Clinton still maintains a lead in national polling averages as well as key states like Pennsylvania, Virginia, and Colorado that would put her past the 270 electoral votes needed to win the White House. But Democrats have expressed some concern that the news may hurt them in key Senate races.

Trump spokesman Jason Miller told WABC last week that their campaign’s polling showed a “dead heat” in both Michigan and New Mexico. But a battleground map sent to supporters in a fundraising email on Tuesday showed New Mexico still blue, while Michigan was a “toss up” state. And it said that Trump was “close” in states like Pennsylvania, New Hampshire, and Colorado rather than winning.

Trump campaign sources told NBC New that while the latest ad buy reflected improved polling in some states like New Mexico, the main purpose was to project confidence in the final days by going “on offense” rather than be portrayed as fighting to gain ground in existing battleground states.

Jon Cavanagh, a pollster with Michigan-based EPIC-MRA, sounded confused by Trump’s recent interest in the state given that surveys have consistently showed him down throughout the race by between 5 and 11 points. “I’m not real sure what to make of it,” he said. He noted an online poll by Fox 2 Detroit/Mitchell Poll conducted since the FBI news found Clinton up by 6, consistent with their findings the week before and polling averages of the state.

New Mexico, where polling has been infrequent, may be even more of a reach thanks to its substantial Latino population. Trump's longstanding calls for a border wall and mass deportations have largely derailed outreach efforts and early vote patterns in several states already show a surge in Latino turnout.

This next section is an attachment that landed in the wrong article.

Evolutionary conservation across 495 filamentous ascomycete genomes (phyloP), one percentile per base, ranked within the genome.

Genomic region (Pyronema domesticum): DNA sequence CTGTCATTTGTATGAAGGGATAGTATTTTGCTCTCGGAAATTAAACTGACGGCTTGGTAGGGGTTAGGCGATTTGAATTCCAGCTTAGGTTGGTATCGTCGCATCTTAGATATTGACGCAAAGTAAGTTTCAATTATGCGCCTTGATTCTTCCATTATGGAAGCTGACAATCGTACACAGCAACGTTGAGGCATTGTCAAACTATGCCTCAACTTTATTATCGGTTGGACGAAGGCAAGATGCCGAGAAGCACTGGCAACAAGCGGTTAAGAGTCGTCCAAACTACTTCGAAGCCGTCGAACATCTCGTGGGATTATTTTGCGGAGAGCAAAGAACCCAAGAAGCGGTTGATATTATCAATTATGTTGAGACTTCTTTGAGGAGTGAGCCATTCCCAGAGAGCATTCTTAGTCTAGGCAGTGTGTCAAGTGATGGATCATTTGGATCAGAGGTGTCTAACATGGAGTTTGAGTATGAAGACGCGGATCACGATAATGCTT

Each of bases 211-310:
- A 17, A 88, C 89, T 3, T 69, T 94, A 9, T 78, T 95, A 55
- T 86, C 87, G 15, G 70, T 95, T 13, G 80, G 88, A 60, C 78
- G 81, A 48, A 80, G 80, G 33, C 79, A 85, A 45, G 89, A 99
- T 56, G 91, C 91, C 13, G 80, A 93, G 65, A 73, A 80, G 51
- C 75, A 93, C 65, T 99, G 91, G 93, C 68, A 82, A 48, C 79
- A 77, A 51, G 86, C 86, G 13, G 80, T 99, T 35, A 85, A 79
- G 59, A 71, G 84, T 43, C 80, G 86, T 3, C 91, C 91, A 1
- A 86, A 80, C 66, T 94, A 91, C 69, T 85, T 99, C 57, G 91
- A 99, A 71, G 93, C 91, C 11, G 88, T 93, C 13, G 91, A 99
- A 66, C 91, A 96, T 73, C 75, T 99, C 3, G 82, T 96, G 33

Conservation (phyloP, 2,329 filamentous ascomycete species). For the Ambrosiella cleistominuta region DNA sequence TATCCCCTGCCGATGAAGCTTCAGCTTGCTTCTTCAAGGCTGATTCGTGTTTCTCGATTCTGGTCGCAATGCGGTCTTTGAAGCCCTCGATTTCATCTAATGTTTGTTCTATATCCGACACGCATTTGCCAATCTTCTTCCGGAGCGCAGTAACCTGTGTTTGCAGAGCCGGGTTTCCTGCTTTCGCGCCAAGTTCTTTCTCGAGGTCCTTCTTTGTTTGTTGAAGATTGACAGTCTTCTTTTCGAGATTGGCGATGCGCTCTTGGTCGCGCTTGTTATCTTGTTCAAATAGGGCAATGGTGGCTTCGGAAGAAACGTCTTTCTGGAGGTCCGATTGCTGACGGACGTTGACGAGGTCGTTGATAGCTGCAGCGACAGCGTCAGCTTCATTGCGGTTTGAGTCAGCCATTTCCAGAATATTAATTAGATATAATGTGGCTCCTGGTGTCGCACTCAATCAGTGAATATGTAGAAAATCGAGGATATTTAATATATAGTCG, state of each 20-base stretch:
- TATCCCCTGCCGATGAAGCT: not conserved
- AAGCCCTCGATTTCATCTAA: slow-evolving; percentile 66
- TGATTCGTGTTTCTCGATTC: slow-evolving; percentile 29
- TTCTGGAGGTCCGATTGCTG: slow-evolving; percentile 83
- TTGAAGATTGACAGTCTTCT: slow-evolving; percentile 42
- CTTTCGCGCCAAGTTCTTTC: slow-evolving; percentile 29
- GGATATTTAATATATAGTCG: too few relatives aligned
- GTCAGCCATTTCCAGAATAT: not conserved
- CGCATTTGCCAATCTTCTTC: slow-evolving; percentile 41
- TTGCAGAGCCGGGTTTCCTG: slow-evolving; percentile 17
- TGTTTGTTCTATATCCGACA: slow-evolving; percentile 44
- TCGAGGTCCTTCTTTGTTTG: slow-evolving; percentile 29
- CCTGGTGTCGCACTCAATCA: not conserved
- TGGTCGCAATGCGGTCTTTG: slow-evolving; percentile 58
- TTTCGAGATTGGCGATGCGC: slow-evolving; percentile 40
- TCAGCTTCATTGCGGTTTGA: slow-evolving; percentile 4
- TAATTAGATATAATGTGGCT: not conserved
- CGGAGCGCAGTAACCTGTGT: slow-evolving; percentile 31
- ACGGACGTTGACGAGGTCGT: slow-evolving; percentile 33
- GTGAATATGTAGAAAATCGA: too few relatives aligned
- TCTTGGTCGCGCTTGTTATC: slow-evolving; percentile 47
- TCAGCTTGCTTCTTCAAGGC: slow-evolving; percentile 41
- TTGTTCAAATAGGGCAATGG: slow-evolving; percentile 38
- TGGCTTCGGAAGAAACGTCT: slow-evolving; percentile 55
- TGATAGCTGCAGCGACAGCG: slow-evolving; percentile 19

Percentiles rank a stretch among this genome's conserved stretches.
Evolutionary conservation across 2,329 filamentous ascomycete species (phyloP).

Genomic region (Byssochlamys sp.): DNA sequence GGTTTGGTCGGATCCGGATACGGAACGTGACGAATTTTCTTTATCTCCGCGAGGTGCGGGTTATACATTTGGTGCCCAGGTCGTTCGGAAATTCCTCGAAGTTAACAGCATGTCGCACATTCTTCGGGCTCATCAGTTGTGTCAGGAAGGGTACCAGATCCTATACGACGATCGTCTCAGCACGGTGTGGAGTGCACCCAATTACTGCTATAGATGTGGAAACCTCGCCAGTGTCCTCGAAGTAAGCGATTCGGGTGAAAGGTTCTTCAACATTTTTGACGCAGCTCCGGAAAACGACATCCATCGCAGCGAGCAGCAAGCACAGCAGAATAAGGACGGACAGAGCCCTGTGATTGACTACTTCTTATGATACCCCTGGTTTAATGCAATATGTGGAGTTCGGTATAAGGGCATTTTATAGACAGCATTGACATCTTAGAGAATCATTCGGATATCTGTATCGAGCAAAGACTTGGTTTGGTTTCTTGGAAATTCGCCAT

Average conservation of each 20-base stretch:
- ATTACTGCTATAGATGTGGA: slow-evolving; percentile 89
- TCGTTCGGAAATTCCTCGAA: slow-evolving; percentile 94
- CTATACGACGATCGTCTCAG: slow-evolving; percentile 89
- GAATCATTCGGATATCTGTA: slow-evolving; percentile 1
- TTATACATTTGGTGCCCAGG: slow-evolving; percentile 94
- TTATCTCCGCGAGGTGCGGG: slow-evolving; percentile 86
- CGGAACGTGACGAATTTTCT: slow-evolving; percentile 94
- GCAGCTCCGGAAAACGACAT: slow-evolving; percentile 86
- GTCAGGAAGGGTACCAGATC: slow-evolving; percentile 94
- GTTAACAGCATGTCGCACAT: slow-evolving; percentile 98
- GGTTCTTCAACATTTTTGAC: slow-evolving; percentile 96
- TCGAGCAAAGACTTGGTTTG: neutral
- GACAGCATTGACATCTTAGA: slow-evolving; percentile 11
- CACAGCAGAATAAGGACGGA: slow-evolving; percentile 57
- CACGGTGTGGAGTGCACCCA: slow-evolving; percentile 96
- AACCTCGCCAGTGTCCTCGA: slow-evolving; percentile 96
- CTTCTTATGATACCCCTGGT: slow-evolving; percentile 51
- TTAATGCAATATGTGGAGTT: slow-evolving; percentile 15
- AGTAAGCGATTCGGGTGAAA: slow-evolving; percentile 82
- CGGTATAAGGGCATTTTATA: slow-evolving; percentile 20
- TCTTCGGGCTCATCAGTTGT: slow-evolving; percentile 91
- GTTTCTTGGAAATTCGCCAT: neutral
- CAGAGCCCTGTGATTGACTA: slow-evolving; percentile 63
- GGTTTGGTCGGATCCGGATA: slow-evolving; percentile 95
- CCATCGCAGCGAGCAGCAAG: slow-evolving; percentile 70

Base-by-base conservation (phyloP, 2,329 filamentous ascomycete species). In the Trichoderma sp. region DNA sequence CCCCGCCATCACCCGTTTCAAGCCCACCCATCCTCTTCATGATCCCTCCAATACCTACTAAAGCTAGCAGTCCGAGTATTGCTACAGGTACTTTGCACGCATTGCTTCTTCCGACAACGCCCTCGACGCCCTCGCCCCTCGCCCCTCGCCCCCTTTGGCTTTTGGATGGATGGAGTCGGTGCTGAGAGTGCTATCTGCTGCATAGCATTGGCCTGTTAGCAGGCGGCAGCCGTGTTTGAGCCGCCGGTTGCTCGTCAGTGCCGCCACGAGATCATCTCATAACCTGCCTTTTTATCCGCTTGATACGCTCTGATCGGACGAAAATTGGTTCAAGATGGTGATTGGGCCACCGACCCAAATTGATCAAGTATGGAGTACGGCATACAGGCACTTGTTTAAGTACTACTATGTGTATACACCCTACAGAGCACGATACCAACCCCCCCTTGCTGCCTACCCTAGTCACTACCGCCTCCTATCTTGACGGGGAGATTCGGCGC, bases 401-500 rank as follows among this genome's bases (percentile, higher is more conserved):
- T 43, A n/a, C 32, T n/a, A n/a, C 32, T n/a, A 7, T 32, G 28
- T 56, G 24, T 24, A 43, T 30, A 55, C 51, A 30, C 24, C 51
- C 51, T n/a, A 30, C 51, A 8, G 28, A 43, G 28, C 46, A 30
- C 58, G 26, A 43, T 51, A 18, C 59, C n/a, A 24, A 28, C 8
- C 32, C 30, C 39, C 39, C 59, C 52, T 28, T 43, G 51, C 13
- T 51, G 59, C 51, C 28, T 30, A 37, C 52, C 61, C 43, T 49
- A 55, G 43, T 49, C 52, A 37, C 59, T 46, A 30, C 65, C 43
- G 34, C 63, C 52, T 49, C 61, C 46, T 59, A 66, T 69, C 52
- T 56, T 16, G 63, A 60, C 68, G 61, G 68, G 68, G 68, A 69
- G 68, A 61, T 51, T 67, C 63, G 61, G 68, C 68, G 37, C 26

“Trump pressing into those states now is the political equivalent of throwing a Hail Mary from his own five yard line,” Republican pollster Chris Wilson said in an e-mail. “For a Hail Mary to work, you have to have at least moved the ball down the field prior to the desperate throw.”

Saul Anuzis, a former Michigan GOP chairman, argued that the move into Michigan and other reach states made sense even if Trump didn’t ultimately carry them. Holding events in an iconic industrial state provided a good symbolic backdrop for his populist message that could help fire up his base in neighboring Rust Belt states like Ohio.

“When Trump goes to Colorado, New Mexico, and Michigan and is talking to working class, blue collar Reagan Democrats, that crosses state lines,” he said.

So far Trump’s efforts to build a winning coalition have been stymied by his deep unpopularity with suburban voters in battleground states who have often voted Republican in the past. But by keeping his core constituencies fired up, he could at least keep himself in position for an upset if some of those reluctant conservative-leaning voters “come home” to the GOP at the least minute. With over 26 million votes already turned in, though, they’ll need to break soon for Trump to have any chance.

NBC News' Katy Tur contributed to this report.